At the bottom of this article are links for how your trade union or community group can support the students’ struggle. That will help tremendously, but spreading the struggle to your own job or school will do even more. This article is meant to help explain how, by showing how students in Quebec were able to organize their general strike. Continue reading
An owie to one is an owie to all: A six-step plan for helping your parent-friends remain activists
by Lily Schapira
Eight days after my daughter was born, I sent this message to the organizing committee members of the Seattle Solidarity Network:
“I wanted to let you all know that I need to take a few week hiatus from coming to SeaSol meetings…. Baby is doing well, we just need to clear the decks while I recover and while we figure out this whole nursing thing. Thanks for understanding, and we’ll see you in a few weeks! (I’d estimate three.)” Continue reading
A central part of our organising practice at Recomposition is direct action. In this piece our comrade Marianne addresses criticisms of Occupy Wall Street and the importance placed in that movement on a direct action strategy.
Direct Action Makes History: A Response to Andrew Kliman’s “The Make-Believe World of David Graeber”
by Marianne Garneau
The following is not a commentary on, much less a defense of, David Graeber – with whom I disagree. It is a critique of key facets of the ideology of Andrew Kliman. In a recent article, Andrew Kliman attempted to critique “the ideology” of David Graeber, in particular its emphasis on direct action, without condemning the Occupy Wall Street movement in which Graeber’s ideas and strategy have found so much resonance. All that Kliman accomplished, however, was revealing his profound misunderstanding of the significance of both OWS and of direct action – a misunderstanding that can be traced to his deeply apolitical take on Marxism. Continue reading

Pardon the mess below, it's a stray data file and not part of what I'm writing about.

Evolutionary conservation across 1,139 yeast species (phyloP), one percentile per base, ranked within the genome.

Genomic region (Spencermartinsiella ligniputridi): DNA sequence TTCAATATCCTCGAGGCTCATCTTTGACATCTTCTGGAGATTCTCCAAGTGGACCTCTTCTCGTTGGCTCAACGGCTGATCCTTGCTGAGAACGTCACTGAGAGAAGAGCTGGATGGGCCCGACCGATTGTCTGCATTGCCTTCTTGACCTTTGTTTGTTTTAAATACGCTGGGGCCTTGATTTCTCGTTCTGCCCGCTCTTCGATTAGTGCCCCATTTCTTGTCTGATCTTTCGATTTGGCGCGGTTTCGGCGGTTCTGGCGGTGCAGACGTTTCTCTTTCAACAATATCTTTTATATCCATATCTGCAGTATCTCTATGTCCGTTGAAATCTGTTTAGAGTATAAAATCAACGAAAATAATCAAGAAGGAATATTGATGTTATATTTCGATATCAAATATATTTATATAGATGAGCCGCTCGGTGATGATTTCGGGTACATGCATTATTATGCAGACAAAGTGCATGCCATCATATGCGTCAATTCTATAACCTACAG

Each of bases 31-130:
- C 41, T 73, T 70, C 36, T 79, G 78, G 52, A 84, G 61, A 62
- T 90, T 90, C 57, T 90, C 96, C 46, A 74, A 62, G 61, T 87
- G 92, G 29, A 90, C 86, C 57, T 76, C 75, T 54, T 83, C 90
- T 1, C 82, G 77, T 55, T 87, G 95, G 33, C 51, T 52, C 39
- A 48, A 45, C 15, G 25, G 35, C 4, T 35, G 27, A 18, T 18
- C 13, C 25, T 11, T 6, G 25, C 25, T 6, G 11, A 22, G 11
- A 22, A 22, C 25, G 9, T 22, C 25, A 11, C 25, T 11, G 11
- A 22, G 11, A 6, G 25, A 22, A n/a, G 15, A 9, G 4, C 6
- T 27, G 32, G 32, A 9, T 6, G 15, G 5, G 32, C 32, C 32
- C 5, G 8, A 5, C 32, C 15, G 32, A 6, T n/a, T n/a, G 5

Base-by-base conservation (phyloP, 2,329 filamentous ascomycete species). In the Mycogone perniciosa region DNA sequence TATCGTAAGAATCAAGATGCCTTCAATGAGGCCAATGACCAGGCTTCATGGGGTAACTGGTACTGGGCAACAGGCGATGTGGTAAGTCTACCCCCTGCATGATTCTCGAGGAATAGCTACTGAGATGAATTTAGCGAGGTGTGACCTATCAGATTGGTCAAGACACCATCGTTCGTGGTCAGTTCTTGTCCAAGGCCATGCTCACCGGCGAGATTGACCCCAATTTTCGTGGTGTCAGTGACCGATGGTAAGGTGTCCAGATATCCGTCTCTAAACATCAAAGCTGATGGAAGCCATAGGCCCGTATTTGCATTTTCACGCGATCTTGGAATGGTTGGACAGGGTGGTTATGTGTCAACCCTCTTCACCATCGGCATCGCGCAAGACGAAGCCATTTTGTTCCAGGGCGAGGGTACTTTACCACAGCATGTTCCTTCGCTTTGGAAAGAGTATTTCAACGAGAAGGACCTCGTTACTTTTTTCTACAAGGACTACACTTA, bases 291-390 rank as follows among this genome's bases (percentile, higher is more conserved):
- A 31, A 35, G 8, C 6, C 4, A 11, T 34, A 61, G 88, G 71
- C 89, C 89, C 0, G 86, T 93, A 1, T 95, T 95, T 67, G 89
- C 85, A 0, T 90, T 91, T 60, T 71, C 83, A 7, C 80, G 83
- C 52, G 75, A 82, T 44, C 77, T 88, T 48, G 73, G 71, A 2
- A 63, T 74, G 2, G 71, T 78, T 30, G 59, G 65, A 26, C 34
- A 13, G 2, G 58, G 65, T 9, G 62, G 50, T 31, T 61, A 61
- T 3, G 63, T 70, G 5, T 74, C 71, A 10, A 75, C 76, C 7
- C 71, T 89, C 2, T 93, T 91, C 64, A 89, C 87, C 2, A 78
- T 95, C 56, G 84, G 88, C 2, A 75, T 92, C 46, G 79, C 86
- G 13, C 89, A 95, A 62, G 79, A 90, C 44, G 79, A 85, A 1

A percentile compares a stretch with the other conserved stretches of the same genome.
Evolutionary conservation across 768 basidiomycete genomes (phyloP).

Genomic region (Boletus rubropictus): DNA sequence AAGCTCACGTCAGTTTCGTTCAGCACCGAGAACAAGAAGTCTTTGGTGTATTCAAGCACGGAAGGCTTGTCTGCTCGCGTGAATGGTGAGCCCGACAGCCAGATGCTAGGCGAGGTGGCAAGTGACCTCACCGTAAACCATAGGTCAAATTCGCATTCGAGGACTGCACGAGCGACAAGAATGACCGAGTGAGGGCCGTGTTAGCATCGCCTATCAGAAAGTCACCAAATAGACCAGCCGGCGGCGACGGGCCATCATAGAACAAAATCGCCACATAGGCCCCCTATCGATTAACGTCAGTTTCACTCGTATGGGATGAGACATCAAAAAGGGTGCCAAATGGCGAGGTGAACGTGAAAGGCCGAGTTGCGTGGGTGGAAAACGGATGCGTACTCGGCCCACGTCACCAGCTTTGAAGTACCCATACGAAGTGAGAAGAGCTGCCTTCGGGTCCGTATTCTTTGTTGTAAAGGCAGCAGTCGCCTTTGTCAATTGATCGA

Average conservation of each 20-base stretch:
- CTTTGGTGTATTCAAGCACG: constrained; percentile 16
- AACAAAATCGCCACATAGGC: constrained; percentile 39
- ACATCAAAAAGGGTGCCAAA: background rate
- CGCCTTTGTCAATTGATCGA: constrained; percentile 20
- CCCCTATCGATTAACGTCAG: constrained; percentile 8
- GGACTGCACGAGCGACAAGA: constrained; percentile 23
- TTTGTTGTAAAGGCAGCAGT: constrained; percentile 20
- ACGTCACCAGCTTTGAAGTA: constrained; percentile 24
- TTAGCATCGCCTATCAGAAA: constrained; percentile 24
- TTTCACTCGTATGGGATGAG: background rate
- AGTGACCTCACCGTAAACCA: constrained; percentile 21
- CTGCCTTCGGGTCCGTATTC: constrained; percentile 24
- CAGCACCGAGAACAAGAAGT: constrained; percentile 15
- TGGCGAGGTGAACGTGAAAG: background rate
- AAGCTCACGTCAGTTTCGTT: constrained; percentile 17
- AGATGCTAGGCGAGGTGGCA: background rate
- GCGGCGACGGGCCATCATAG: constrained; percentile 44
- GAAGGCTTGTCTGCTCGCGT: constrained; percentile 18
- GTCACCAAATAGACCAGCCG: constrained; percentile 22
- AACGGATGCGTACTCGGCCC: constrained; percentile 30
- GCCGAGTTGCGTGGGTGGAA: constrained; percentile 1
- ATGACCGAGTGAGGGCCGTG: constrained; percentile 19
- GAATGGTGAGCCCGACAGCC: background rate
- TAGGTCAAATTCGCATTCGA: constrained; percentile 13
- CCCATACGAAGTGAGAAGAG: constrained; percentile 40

This post reprints a short exchange about organizing strategies that originally ran in the pages of the Industrial Worker newspaper.
Forget About Industrial Power
The old wobbly song “There Is Power In A Union” goes “There is power there is power in a band of working folks, When they stand hand in hand.” This is the basic idea of a union, strength in numbers. We’re lacking in the numbers department in the IWW today. So our power is small, at least in one important sense. We need to recognize this if we’re going to grow quickly and efficiently, without cutting any corners in terms of member education and development. Continue reading
A brief look at informal work groups, which the author sees “as the seeds, and the tiny cells within a larger muscle of organization.”
By M. Jones
In every workplace throughout all of history, workers have come together and worked together for their common interests. This takes many forms. Sometimes its at the level of two workers next to each other in cubicles who support each other and make work less miserable by being able to laugh with one another; other times it forms into a group that encompasses enough people that they can informally control the speed of production and the work conditions that surround them; and sometimes it grows into a union a group of workers within a shop, ideally across and industry who can directly exercise power in relation to the boss. In whichever form it takes it is significant. In each form it challenges the isolation that exists in other aspects of our lives as workers. In these relationships we begin to see the possibilities of what it means to take collective action and what it means to control the means of production. We are empowered by these relationships, and where we can build on them we can have success and begin to make changes. Continue reading